Where the Heart Is is a first-person “house-packing simulator” about creating your home at the various stages of your life. We exhibited the game at Brass Razoo! to positive reception. I learn a number of things over the course of this project that fall into four distinct categories:
The most improved area over the course of Where the Heart Is is the project workflow. The way I make projects, particularly for this one, is too slow for me to be able to use my time effectively. Creating menu systems and useful options for players has taken far too much time that I should be using on improving the design. I will create a fully functional menu system with options for quality control and inverting Y axis (among other access ability and quality-of-life options) that I can turn into a Unity package. I will use the system in all projects that need it to save time doing it over and over again like in the past. Having controller support and accessibility baked right in will be important when testing, since previously testers haven’t been able to play my game without invert-Y enabled.
Furthermore, having each team member working on features inside of their own test scenes proved to be excellent for preventing scene conflicts and meant we could all work simultaneously on changes that would otherwise conflict. We should continue this practice in future, but go the extra mile by scheduling in time for merging changes, and making use of prefabs to save features between scenes more easily instead of putting them all into the scene individually.
Assisting the workflow is our project management. For this project, we made much greater use of Hack’n’Plan to organise our time. During class time, we added and updated tasks as started and completed, and used the task duration to properly organise our working sessions. We didn’t pay much attention to the dates attached to these tasks, because we had a number of outside factors that affected the expected completion of these elements. In future projects, however, task durations should be taken more seriously and used to organise our time.
Where the Heart Is suffered from many outside influences that made working challenging. From technical problems, sickness or other personal issues, we regularly lost members of our team. However, our organisation with Hack’n’Plan meant that we weren’t totally lost, and by self-directing we didn’t lose track of the project. The cost of it all, however, is that with less hands on desk we had to cull some features that would have improved the product, such as a packing mechanic, camera system, etc.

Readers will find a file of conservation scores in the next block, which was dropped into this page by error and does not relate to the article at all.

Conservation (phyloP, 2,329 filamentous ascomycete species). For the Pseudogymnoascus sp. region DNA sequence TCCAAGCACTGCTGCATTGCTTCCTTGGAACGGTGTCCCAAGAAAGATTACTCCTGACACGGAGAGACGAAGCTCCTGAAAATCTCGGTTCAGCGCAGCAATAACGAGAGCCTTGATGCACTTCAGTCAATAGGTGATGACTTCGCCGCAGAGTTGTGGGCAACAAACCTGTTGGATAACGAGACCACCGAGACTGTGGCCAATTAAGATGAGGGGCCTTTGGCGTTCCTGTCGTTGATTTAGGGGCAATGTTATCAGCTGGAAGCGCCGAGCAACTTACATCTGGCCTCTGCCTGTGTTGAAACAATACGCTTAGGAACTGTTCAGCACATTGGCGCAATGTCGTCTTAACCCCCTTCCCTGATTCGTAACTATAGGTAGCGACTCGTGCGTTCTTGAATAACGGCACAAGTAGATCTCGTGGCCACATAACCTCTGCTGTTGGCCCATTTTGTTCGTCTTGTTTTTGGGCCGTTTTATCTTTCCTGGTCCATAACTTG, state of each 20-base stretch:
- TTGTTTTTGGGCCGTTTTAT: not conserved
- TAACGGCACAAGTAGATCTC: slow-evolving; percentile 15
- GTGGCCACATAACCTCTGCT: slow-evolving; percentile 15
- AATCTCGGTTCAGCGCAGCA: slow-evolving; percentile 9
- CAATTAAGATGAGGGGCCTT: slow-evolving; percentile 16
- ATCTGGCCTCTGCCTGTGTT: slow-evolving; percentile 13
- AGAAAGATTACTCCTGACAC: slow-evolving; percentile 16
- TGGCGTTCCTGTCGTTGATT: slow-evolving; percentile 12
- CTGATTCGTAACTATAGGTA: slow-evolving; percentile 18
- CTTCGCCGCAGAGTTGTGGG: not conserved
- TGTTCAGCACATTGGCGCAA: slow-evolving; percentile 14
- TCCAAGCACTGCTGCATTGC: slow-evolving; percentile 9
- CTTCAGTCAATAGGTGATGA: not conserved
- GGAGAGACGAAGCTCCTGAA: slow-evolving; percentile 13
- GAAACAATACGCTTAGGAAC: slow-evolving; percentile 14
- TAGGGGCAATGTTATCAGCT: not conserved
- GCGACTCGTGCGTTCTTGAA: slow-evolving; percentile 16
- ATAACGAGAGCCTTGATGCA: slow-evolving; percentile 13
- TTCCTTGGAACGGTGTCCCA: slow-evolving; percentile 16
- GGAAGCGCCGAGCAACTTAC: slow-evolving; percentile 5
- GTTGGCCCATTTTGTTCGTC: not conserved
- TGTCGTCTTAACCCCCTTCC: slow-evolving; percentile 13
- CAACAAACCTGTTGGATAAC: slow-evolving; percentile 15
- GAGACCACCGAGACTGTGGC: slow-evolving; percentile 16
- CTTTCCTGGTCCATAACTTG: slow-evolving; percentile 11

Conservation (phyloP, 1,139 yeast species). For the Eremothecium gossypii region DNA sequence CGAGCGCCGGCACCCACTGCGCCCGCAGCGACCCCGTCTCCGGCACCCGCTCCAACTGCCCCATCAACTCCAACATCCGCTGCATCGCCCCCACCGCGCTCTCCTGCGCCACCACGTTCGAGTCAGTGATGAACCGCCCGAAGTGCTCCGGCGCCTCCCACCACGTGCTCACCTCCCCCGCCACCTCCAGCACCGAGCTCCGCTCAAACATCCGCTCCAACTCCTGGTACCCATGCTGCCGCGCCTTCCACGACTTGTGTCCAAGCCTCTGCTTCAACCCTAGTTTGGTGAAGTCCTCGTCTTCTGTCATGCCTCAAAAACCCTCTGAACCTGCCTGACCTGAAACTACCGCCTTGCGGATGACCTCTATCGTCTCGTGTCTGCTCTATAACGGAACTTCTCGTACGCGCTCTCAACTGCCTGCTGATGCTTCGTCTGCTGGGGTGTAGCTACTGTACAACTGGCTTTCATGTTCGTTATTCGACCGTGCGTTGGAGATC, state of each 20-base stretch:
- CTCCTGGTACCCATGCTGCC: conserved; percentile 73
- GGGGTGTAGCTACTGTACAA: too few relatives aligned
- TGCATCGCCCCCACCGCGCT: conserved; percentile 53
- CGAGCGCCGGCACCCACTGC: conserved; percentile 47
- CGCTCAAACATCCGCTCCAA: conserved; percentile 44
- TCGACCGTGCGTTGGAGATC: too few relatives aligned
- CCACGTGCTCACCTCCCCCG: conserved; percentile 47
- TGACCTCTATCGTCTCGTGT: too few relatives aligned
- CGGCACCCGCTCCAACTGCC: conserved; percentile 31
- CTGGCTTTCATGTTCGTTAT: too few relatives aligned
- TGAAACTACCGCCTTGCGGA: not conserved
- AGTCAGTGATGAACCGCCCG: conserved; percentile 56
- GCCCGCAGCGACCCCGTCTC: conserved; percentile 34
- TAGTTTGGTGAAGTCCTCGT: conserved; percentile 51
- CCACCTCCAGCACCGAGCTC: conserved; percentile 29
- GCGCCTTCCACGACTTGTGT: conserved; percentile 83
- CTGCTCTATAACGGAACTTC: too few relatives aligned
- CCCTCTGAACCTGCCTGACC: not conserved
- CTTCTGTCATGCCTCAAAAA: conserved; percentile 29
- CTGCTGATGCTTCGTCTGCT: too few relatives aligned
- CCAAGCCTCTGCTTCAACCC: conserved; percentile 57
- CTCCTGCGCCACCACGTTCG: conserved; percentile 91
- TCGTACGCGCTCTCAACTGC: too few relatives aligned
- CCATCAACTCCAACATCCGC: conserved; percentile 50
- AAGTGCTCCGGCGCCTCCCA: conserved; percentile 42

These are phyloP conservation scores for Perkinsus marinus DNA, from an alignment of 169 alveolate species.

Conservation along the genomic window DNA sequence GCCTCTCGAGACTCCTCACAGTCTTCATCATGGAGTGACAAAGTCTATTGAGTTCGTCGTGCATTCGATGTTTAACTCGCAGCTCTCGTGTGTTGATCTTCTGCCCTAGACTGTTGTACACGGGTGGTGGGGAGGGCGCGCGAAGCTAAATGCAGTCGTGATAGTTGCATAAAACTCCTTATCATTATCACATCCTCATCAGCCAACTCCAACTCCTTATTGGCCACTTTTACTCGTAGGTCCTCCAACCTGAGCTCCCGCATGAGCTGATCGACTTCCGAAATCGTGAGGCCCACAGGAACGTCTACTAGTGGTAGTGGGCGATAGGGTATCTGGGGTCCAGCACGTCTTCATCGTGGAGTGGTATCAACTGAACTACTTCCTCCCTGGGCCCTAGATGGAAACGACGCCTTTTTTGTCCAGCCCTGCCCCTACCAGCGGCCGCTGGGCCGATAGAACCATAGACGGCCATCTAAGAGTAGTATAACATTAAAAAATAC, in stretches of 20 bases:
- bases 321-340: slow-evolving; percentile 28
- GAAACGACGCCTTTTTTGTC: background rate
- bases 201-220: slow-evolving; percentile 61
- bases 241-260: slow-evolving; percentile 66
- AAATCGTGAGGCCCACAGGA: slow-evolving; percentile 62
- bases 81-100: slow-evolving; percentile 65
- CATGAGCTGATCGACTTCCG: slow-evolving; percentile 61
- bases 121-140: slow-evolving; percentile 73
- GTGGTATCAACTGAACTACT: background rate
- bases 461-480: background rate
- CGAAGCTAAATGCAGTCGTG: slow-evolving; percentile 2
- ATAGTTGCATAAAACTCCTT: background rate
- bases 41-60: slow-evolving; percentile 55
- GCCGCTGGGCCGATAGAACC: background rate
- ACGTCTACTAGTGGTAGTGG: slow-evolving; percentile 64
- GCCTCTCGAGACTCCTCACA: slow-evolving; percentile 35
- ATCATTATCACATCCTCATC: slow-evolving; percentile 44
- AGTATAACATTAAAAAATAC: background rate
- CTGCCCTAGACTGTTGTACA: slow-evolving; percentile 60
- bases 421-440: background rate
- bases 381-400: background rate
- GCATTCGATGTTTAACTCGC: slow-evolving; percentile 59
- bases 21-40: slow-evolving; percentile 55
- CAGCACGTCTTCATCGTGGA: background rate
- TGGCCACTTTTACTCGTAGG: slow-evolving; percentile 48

A key component in Where the Heart Is is its art. We enlisted several 3D modellers and graphic designers to create furniture, books, posters, and other small assets to adorn the scenes. Collaboration went very smoothly, we pitched early in development and got people interested, and we were able to be timely and communicative – every one of our animators and designers were able to submit work for the game, even though some submitted late. In future, we should be more forceful with the due dates of items, because in many cases we cannot afford to spend time putting in assets at the last minute without testing them first. Furthermore, the vast majority of assets from animators and online sources were not optimised for Unity’s dimensions. I need to look into how this process should work and share that knowledge with the animators in future. Nothing can be done with free online assets but ensuring that as many as possible require little to no work to optimise would be a better use of time.
Before the exhibition, Where the Heart Is underwent two play tests – a prototype and near-final playtest session. In both sessions, we extracted data using Unity’s Analytics Service for information such as playtime, use of items and item types, and breakdowns of what people do when they start the game. However, Unity’s analytics caused issues with hanging builds of the game, and the data itself is very difficult to view in the browser. As a result, we could not use analytics to gauge the behaviour of players in play testing sessions. In future, doing deeper testing and research of the analytics will hopefully uncover the right way to implement them and acquire more useful information next time.
Additionally, ensuring that we make up for any information gaps in our player training when testing will prevent issues where players don’t know the game’s controls, like in both play testing sessions.